Chief Dull Knife College will begin the winter semester in January with an extra $1 million in its budget.
The funds come courtesy of philanthropist MacKenzie Scott, and the college in Lame Deer joins Blackfeet Community College, Salish Kootenai College and other institutions across the country as recipients over the past several months of donations that have totaled nearly $4.2 billion.
“I told Scott’s assistant over the phone that now I know how those people who win the Publishers Clearing House sweepstakes feel. It is a real boon to the college,” said Richard Littlebear, president of Chief Dull Knife College.
Scott, the 18th-richest person in the world and former spouse of Jeff Bezos, has spent the past few months with a team of advisers selecting colleges and nonprofit organizations for donations. In a statement posted to Medium on Tuesday, Scott wrote that her advisers sifted through thousands of pages of data on local needs, conducted interviews and determined which organizations and institutions had the capacity to effectively use a large donation.
In finally choosing where to make a donation, Scott wrote that she and her team focused on those organizations “operating in communities facing high projected food insecurity, high measures of racial inequity, high local poverty rates, and low access to philanthropic capital.”
As of Friday, 384 schools and non-profits had received donations. Those donations come, according to Scott, “with full trust and no strings attached.” Six tribal colleges were included in that list. Those outside of Montana were the Institute of American Indian Arts, Navajo Technical University and Turtle Mountain Community College.
The YWCA of Billings announced earlier this week that it had received a $1 million gift from Scott as well. The nonprofit’s CEO Merry Lee Olson said the donation will help fund a new emergency shelter that will more than double the YWCA’s capacity for those seeking refuge from domestic and sexual violence and human trafficking.
Littlebear, who holds a doctorate in education from Boston University, said the next step for the college will be prioritizing the funds from Scott. The only restriction with the donation was that Littlebear keep it confidential until Tuesday's announcement from Scott.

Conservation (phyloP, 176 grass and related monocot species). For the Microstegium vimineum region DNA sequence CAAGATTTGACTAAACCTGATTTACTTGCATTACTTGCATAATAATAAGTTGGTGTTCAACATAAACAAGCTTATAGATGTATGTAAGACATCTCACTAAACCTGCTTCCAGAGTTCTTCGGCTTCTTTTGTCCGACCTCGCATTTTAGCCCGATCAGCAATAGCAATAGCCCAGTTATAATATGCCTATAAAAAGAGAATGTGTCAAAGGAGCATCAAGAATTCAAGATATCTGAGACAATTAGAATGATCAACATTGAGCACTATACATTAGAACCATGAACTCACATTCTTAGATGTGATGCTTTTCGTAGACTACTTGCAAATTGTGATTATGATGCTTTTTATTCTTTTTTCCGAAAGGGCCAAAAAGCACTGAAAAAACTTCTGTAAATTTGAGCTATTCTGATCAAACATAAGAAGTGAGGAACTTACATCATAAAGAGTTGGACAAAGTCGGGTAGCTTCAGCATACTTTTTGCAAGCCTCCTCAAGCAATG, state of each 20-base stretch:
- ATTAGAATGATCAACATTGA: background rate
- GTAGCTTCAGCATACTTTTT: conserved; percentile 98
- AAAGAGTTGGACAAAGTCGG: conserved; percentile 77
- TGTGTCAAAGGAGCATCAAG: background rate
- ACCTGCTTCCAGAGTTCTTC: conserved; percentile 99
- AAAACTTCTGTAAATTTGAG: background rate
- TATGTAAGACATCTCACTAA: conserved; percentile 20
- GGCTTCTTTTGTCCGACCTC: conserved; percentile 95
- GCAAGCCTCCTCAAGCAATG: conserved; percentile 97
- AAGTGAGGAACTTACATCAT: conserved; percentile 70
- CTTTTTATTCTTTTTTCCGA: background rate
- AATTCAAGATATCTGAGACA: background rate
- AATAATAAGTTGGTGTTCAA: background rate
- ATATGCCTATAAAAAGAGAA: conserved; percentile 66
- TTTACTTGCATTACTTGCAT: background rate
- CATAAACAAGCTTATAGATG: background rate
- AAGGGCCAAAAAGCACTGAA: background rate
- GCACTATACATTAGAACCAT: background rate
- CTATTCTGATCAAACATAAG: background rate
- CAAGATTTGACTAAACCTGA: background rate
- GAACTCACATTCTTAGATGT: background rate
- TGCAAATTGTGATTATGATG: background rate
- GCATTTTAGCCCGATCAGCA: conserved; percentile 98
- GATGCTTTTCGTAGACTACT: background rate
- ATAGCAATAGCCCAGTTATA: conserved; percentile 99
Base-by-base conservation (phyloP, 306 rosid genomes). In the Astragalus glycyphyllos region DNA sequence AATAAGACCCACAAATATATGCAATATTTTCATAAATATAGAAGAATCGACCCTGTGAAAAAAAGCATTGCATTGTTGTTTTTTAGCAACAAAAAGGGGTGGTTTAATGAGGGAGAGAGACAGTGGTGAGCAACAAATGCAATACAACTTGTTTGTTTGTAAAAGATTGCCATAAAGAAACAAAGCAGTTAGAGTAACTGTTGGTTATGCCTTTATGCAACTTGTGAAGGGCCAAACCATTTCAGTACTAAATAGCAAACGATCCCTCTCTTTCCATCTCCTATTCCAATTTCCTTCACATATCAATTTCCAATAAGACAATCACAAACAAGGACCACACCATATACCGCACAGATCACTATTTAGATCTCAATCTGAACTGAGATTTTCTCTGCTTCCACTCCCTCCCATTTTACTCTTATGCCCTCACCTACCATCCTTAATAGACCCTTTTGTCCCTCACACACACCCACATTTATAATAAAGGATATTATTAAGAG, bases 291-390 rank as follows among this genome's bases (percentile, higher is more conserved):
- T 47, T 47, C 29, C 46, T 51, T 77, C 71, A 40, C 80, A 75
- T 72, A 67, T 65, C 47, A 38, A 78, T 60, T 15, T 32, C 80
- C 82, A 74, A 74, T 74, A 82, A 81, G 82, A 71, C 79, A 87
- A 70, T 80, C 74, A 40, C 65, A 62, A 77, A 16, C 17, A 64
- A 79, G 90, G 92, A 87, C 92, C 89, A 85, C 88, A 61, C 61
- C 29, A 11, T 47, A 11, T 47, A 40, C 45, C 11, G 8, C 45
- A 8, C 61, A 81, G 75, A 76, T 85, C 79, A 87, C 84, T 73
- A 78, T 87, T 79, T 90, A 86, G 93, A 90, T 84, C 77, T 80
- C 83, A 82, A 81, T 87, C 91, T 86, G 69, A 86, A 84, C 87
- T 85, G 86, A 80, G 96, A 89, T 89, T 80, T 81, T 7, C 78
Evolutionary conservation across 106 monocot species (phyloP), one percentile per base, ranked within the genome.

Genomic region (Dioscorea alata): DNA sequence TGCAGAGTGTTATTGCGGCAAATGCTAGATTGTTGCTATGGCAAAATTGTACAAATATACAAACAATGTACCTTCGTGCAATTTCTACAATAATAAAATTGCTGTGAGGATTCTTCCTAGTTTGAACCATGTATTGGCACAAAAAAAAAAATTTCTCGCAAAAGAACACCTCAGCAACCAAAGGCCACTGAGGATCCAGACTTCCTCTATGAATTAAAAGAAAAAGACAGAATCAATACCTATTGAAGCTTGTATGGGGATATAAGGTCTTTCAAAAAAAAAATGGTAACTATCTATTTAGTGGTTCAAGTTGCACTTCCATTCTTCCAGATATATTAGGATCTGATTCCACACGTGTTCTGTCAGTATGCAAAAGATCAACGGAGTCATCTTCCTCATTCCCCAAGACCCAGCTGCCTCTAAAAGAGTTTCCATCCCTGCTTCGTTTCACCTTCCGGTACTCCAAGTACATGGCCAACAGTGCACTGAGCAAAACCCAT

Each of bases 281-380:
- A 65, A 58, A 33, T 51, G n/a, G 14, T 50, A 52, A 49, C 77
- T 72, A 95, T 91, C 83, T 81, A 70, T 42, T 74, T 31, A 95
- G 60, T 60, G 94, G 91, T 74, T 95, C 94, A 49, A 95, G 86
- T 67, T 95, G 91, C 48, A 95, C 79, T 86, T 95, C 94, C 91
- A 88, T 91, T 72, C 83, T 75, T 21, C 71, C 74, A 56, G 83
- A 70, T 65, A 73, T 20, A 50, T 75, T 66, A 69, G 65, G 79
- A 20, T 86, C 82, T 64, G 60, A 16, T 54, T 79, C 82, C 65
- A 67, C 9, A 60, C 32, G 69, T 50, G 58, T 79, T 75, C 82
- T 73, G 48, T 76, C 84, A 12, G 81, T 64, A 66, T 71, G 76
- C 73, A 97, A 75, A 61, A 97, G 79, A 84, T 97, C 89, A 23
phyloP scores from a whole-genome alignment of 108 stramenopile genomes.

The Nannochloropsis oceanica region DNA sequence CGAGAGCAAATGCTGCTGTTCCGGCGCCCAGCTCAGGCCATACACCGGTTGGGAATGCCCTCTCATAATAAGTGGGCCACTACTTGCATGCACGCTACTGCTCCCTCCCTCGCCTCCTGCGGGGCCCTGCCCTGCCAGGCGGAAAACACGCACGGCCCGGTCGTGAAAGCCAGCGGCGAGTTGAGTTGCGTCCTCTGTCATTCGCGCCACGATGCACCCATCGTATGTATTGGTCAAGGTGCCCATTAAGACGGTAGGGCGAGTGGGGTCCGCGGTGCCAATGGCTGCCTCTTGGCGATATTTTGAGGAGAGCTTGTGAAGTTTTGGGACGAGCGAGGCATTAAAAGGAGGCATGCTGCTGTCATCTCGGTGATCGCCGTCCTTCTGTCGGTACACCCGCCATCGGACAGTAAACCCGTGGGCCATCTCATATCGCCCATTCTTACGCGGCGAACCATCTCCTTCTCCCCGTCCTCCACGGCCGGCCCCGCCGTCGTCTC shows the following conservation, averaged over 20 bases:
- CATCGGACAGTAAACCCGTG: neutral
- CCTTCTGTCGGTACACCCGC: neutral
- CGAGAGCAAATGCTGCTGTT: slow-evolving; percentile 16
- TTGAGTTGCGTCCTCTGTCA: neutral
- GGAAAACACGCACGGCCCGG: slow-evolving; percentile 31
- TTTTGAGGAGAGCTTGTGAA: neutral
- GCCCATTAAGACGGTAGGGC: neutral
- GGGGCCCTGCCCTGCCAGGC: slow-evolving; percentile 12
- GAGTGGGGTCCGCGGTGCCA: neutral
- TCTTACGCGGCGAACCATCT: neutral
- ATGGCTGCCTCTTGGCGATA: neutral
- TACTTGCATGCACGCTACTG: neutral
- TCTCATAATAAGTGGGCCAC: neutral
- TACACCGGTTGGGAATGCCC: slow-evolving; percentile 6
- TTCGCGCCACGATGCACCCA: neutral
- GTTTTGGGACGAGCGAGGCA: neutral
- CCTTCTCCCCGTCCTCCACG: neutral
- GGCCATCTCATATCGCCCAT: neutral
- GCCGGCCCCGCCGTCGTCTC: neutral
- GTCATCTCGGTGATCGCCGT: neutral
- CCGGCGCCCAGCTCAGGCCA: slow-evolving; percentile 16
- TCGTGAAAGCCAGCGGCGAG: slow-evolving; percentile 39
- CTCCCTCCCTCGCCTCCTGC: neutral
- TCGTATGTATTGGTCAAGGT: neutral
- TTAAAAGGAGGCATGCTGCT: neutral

That process will include input from staff and students, he said, and likely won’t begin until the start of the winter semester. School will be in session after a cancellation of all classes at the college over the fall due to a spike in cases of COVID-19 on the reservation.
“The way I operate is that I get input from everybody before making a decision,” Littlebear said.
During that time, Littlebear said he and the rest of the faculty at Chief Dull Knife College have been familiarizing themselves with ways to take their coursework online, should the virus cause classes to go digital during the upcoming semester. Along with taking into account the funding given to the college through the CARES Act, Littlebear said prioritizing the gift from Scott will be put off until the return of students Jan. 25.
Although he expects a dip in attendance at the start of the new semester, he said the student body at the college averages about 300 people.
Speaking for himself, Littlebear said he wanted to see more broadband access for the college to better connect it with the rest of the Northern Cheyenne reservation and the state. While cell phone reception and internet access has improved somewhat over the years, Littlebear said WiFi access for students at the college will most likely come through this donation.
“We are good stewards of any money that we get, be it through a grant, the CARES Act or donation. We stretch make it a point to stretch that money very, very far,” he said.